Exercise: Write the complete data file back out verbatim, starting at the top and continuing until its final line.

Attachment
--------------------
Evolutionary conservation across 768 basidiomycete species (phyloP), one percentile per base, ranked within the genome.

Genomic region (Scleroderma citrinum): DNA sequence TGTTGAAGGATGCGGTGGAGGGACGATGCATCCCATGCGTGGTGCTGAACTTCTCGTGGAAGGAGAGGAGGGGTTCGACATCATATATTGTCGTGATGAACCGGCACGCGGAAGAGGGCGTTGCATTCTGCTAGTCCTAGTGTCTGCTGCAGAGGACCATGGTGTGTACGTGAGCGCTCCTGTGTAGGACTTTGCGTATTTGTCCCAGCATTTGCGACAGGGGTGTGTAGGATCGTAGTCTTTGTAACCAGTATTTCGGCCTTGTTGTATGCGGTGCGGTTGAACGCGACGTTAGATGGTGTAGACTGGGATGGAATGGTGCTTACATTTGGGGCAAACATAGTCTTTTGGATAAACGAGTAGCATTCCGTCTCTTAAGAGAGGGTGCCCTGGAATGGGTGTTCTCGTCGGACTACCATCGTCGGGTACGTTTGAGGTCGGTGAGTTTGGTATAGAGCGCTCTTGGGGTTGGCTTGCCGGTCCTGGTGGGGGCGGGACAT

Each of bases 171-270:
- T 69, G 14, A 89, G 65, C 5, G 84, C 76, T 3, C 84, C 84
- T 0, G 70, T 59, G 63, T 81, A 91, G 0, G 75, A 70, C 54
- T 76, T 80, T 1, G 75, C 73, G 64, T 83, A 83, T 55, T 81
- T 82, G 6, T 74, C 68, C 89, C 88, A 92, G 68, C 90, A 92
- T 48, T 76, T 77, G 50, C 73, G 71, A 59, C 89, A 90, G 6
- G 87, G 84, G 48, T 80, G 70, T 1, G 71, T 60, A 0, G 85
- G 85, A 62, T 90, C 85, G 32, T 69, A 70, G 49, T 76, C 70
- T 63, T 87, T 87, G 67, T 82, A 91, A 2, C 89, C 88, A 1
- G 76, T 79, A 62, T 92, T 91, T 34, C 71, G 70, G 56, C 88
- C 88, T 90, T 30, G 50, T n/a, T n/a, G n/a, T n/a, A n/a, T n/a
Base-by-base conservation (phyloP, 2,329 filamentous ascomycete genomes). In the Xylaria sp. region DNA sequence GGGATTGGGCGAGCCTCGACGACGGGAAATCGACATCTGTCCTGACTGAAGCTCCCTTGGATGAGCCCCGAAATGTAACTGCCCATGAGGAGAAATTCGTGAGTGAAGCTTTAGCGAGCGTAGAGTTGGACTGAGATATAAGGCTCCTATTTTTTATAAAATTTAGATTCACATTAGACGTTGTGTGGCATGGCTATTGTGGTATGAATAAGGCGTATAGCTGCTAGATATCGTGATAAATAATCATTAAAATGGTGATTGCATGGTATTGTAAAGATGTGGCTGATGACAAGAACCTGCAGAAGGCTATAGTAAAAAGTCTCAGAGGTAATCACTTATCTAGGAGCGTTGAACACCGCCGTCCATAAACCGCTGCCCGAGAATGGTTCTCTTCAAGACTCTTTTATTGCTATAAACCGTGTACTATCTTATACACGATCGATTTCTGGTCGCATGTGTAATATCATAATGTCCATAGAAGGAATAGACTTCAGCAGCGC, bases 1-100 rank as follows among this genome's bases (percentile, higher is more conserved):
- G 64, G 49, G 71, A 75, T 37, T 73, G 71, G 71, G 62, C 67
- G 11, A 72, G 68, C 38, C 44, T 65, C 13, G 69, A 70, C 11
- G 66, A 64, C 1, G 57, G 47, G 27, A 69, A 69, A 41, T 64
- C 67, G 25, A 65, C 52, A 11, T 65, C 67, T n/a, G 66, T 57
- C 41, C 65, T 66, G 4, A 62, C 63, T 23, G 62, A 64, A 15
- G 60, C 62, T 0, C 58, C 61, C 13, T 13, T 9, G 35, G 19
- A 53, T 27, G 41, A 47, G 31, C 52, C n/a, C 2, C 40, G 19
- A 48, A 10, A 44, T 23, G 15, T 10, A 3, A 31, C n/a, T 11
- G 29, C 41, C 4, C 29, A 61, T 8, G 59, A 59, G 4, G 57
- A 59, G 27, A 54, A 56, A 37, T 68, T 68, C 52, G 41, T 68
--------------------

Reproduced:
Evolutionary conservation across 768 basidiomycete species (phyloP), one percentile per base, ranked within the genome.

Genomic region (Scleroderma citrinum): DNA sequence TGTTGAAGGATGCGGTGGAGGGACGATGCATCCCATGCGTGGTGCTGAACTTCTCGTGGAAGGAGAGGAGGGGTTCGACATCATATATTGTCGTGATGAACCGGCACGCGGAAGAGGGCGTTGCATTCTGCTAGTCCTAGTGTCTGCTGCAGAGGACCATGGTGTGTACGTGAGCGCTCCTGTGTAGGACTTTGCGTATTTGTCCCAGCATTTGCGACAGGGGTGTGTAGGATCGTAGTCTTTGTAACCAGTATTTCGGCCTTGTTGTATGCGGTGCGGTTGAACGCGACGTTAGATGGTGTAGACTGGGATGGAATGGTGCTTACATTTGGGGCAAACATAGTCTTTTGGATAAACGAGTAGCATTCCGTCTCTTAAGAGAGGGTGCCCTGGAATGGGTGTTCTCGTCGGACTACCATCGTCGGGTACGTTTGAGGTCGGTGAGTTTGGTATAGAGCGCTCTTGGGGTTGGCTTGCCGGTCCTGGTGGGGGCGGGACAT

Each of bases 171-270:
- T 69, G 14, A 89, G 65, C 5, G 84, C 76, T 3, C 84, C 84
- T 0, G 70, T 59, G 63, T 81, A 91, G 0, G 75, A 70, C 54
- T 76, T 80, T 1, G 75, C 73, G 64, T 83, A 83, T 55, T 81
- T 82, G 6, T 74, C 68, C 89, C 88, A 92, G 68, C 90, A 92
- T 48, T 76, T 77, G 50, C 73, G 71, A 59, C 89, A 90, G 6
- G 87, G 84, G 48, T 80, G 70, T 1, G 71, T 60, A 0, G 85
- G 85, A 62, T 90, C 85, G 32, T 69, A 70, G 49, T 76, C 70
- T 63, T 87, T 87, G 67, T 82, A 91, A 2, C 89, C 88, A 1
- G 76, T 79, A 62, T 92, T 91, T 34, C 71, G 70, G 56, C 88
- C 88, T 90, T 30, G 50, T n/a, T n/a, G n/a, T n/a, A n/a, T n/a
Base-by-base conservation (phyloP, 2,329 filamentous ascomycete genomes). In the Xylaria sp. region DNA sequence GGGATTGGGCGAGCCTCGACGACGGGAAATCGACATCTGTCCTGACTGAAGCTCCCTTGGATGAGCCCCGAAATGTAACTGCCCATGAGGAGAAATTCGTGAGTGAAGCTTTAGCGAGCGTAGAGTTGGACTGAGATATAAGGCTCCTATTTTTTATAAAATTTAGATTCACATTAGACGTTGTGTGGCATGGCTATTGTGGTATGAATAAGGCGTATAGCTGCTAGATATCGTGATAAATAATCATTAAAATGGTGATTGCATGGTATTGTAAAGATGTGGCTGATGACAAGAACCTGCAGAAGGCTATAGTAAAAAGTCTCAGAGGTAATCACTTATCTAGGAGCGTTGAACACCGCCGTCCATAAACCGCTGCCCGAGAATGGTTCTCTTCAAGACTCTTTTATTGCTATAAACCGTGTACTATCTTATACACGATCGATTTCTGGTCGCATGTGTAATATCATAATGTCCATAGAAGGAATAGACTTCAGCAGCGC, bases 1-100 rank as follows among this genome's bases (percentile, higher is more conserved):
- G 64, G 49, G 71, A 75, T 37, T 73, G 71, G 71, G 62, C 67
- G 11, A 72, G 68, C 38, C 44, T 65, C 13, G 69, A 70, C 11
- G 66, A 64, C 1, G 57, G 47, G 27, A 69, A 69, A 41, T 64
- C 67, G 25, A 65, C 52, A 11, T 65, C 67, T n/a, G 66, T 57
- C 41, C 65, T 66, G 4, A 62, C 63, T 23, G 62, A 64, A 15
- G 60, C 62, T 0, C 58, C 61, C 13, T 13, T 9, G 35, G 19
- A 53, T 27, G 41, A 47, G 31, C 52, C n/a, C 2, C 40, G 19
- A 48, A 10, A 44, T 23, G 15, T 10, A 3, A 31, C n/a, T 11
- G 29, C 41, C 4, C 29, A 61, T 8, G 59, A 59, G 4, G 57
- A 59, G 27, A 54, A 56, A 37, T 68, T 68, C 52, G 41, T 68